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What GOP colleagues are saying about their confidence in McConnell's leadership

STEVE INSKEEP, HOST:

Senate Minority Leader Mitch McConnell had to address questions about his health when he returned to work at the Capitol this week. The 81-year-old froze twice in public over the summer. McConnell is making the case that he is still up to his job where he has - to the delight of allies and the dismay of opponents - been a master for many years. NPR congressional correspondent Deirdre Walsh has more on McConnell's support among his colleagues.

DEIRDRE WALSH, BYLINE: Texas Republican Senator John Cornyn, a longtime ally of McConnell's, said it was important for him to put his cards on the table about his health.

(SOUNDBITE OF ARCHIVED RECORDING)

JOHN CORNYN: Senator McConnell is famous for keeping his cards close to the vest.

UNIDENTIFIED REPORTER #1: Yes.

CORNYN: He's very good at it.

UNIDENTIFIED REPORTER #1: Yes.

CORNYN: And usually, it serves him well, but not in this case.

UNIDENTIFIED REPORTER #1: Did he address this...

CORNYN: So I think transparency does serve him more.

WALSH: Hours before McConnell returned to the Capitol on Tuesday, he released a statement from Dr. Brian Monahan, the Capitol physician, who examined him and said he didn't have a stroke or a seizure or a movement disorder like Parkinson's. On Wednesday, McConnell met behind closed doors with his colleagues. That seemed to satisfy Alabama Senator Tommy Tuberville, who raised concerns a day earlier and wanted to see McConnell face-to-face.

(SOUNDBITE OF ARCHIVED RECORDING)

TOMMY TUBERVILLE: He would do the right thing if he felt like he couldn't do it 'cause it's getting ready to be a very tough election year. Any leader has got to be out there going, raising money, doing all that. So, hey, he convinced me.

WALSH: McConnell later pushed back on giving more details, insisting the statement from the Capitol physician was adequate.

(SOUNDBITE OF ARCHIVED RECORDING)

MITCH MCCONNELL: I think Dr. Monahan covered the subject fully.

WALSH: Pressed for specifics about what condition did cause his health episodes, McConnell declined to say.

(SOUNDBITE OF ARCHIVED RECORDING)

MCCONNELL: I don't have anything to add to it, and I think it should answer any reasonable question.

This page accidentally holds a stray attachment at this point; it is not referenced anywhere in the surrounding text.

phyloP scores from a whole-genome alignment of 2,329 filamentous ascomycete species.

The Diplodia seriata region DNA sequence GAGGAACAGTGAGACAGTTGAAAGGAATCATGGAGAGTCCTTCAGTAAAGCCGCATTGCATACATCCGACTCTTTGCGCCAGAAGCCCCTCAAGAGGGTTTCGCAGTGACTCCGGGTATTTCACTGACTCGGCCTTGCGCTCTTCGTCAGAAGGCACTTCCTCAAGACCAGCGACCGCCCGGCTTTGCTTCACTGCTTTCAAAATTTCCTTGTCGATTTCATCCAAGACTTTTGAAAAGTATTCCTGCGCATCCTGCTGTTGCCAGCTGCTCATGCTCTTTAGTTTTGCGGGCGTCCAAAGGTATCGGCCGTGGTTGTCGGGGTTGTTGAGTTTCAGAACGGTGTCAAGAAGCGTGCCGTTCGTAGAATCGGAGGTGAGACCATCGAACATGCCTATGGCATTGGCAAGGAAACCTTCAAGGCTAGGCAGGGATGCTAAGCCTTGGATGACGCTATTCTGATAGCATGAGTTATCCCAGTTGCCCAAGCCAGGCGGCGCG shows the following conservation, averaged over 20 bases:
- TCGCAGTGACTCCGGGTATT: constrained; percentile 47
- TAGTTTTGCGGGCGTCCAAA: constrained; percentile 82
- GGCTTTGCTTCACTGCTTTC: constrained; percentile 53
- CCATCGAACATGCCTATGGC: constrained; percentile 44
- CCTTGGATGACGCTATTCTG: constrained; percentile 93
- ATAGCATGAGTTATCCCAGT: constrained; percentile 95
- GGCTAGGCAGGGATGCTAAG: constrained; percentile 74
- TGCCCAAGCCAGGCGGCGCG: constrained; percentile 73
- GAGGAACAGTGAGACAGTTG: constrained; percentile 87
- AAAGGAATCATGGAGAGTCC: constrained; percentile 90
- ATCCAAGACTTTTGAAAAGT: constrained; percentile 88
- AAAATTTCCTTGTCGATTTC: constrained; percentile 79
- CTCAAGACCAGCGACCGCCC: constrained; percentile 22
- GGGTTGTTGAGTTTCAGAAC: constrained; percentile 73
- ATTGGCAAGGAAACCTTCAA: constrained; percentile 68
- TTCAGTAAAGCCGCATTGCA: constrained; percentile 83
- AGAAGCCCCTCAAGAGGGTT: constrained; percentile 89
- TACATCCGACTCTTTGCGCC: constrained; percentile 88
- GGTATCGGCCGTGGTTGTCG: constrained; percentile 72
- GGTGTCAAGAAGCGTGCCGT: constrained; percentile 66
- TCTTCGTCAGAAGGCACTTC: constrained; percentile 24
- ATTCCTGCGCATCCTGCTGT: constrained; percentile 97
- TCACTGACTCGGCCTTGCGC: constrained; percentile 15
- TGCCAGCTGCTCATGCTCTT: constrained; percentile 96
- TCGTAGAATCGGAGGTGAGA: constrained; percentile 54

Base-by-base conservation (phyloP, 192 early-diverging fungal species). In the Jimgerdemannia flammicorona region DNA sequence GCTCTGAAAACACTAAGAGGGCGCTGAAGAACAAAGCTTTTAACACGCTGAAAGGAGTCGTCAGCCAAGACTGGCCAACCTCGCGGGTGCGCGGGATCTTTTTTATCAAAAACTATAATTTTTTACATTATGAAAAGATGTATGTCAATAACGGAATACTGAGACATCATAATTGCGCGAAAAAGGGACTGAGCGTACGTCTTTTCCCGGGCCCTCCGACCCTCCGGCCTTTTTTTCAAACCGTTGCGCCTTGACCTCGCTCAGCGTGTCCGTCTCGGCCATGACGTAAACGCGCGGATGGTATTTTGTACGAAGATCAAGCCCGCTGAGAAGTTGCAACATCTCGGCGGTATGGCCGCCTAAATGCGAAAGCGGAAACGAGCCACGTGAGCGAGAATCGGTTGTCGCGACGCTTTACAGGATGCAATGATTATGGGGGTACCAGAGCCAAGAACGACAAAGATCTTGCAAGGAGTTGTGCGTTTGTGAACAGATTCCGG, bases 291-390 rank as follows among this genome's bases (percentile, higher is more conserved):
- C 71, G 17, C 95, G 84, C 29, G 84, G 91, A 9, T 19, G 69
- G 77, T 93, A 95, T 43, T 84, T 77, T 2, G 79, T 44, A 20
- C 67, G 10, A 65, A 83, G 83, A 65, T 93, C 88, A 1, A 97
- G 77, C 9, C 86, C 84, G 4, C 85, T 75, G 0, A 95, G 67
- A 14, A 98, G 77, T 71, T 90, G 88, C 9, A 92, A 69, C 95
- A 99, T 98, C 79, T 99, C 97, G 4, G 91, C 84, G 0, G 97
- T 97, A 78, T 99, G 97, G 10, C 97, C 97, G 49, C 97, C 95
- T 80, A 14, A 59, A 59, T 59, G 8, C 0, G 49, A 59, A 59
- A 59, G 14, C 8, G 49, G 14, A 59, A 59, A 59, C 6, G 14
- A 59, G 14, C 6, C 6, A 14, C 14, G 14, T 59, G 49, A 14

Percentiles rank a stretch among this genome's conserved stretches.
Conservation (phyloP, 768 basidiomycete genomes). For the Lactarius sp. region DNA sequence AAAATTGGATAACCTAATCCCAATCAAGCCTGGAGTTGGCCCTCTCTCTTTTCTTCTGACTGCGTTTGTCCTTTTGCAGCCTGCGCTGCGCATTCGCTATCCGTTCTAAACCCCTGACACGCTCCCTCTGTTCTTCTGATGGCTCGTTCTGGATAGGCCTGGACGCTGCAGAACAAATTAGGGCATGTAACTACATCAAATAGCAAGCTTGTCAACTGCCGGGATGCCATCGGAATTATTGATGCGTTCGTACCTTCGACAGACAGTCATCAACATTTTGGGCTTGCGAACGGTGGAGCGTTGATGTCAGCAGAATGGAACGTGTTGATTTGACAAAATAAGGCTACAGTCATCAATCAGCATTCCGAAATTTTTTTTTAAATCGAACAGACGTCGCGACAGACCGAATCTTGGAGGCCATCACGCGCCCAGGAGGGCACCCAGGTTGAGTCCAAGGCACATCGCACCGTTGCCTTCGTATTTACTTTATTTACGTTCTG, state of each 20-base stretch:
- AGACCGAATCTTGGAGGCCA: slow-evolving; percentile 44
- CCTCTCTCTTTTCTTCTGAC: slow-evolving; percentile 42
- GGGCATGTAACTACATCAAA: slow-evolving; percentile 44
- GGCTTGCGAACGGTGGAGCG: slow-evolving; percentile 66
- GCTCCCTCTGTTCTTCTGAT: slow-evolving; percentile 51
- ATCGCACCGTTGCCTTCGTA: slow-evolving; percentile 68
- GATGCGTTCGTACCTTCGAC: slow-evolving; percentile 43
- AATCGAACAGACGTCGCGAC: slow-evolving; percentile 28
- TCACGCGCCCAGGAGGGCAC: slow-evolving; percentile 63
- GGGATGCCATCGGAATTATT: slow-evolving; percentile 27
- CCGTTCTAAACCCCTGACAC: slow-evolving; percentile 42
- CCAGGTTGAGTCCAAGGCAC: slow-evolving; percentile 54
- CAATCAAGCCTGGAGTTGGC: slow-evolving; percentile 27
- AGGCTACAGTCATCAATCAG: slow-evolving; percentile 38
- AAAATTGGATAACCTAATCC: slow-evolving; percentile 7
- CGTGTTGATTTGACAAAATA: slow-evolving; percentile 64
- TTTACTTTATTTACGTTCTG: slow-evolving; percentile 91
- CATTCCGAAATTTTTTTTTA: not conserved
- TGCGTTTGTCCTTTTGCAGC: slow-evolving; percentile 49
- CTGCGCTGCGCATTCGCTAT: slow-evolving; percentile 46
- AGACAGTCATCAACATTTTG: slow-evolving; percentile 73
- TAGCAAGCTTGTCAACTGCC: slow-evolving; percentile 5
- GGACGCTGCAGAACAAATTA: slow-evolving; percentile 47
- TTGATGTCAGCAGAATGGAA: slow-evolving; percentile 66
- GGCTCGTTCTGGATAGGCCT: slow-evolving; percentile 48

WALSH: McConnell is the longest-serving Senate leader. He worked in several leadership posts for more than two decades. Most Republicans, like Mitt Romney of Utah, had no concerns about McConnell continuing in his post.

(SOUNDBITE OF ARCHIVED RECORDING)

MITT ROMNEY: We might lose 20 seconds a day from Mitch McConnell, but the other 86,380 seconds are just fine, and I'm happy to have him as our leader.

WALSH: Indiana Senator Todd Young agreed.

(SOUNDBITE OF ARCHIVED RECORDING)

TODD YOUNG: I trust that Senator McConnell will continue to lead our conference in coming weeks, months, perhaps even years.

WALSH: One critic of McConnell's, Missouri Republican Senator Josh Hawley, was one of 11 senators who didn't vote for McConnell when he was reelected leader in 2022. He linked McConnell's age to President Biden's.

(SOUNDBITE OF ARCHIVED RECORDING)

JOSH HAWLEY: If you're asking me if I'm concerned about his health, yeah, of course I am. I'm concerned about the president's health.

WALSH: Hawley says in the next election for leader, he doesn't want a secret ballot. But he admitted there was no appetite to replace McConnell now. There are three Johns - John Cornyn from Texas, John Thune of South Dakota and John Barrasso of Wyoming - who are interested in running for leader if McConnell steps down or retires. Cornyn stressed he's supporting McConnell as long as he wants the top job. But he also told reporters why he thinks he could eventually take McConnell's place.

(SOUNDBITE OF ARCHIVED RECORDING)

CORNYN: He's trained me. Everything I've learned about the Senate, I've learned from Senator McConnell.

WALSH: McConnell hasn't said whether he'll run for leader in 2024 or run for reelection in 2026. And when reporters tried to get an answer, McConnell returned to form, keeping his cards close to his vest.

(SOUNDBITE OF ARCHIVED RECORDING)

MCCONNELL: I have no announcements to make on that subject.

UNIDENTIFIED REPORTER #2: But what do you say to those who are...

MCCONNELL: I'm going to finish my term as leader, and I'm going to finish my Senate term.

WALSH: He also made a point to show his health isn't getting in the way of raising money for Senate campaigns. McConnell raised nearly $50 million in August.

Deirdre Walsh, NPR News, the Capitol. Transcript provided by NPR, Copyright NPR.

NPR transcripts are created on a rush deadline by an NPR contractor. This text may not be in its final form and may be updated or revised in the future. Accuracy and availability may vary. The authoritative record of NPR’s programming is the audio record.

Deirdre Walsh is the congress editor for NPR's Washington Desk.

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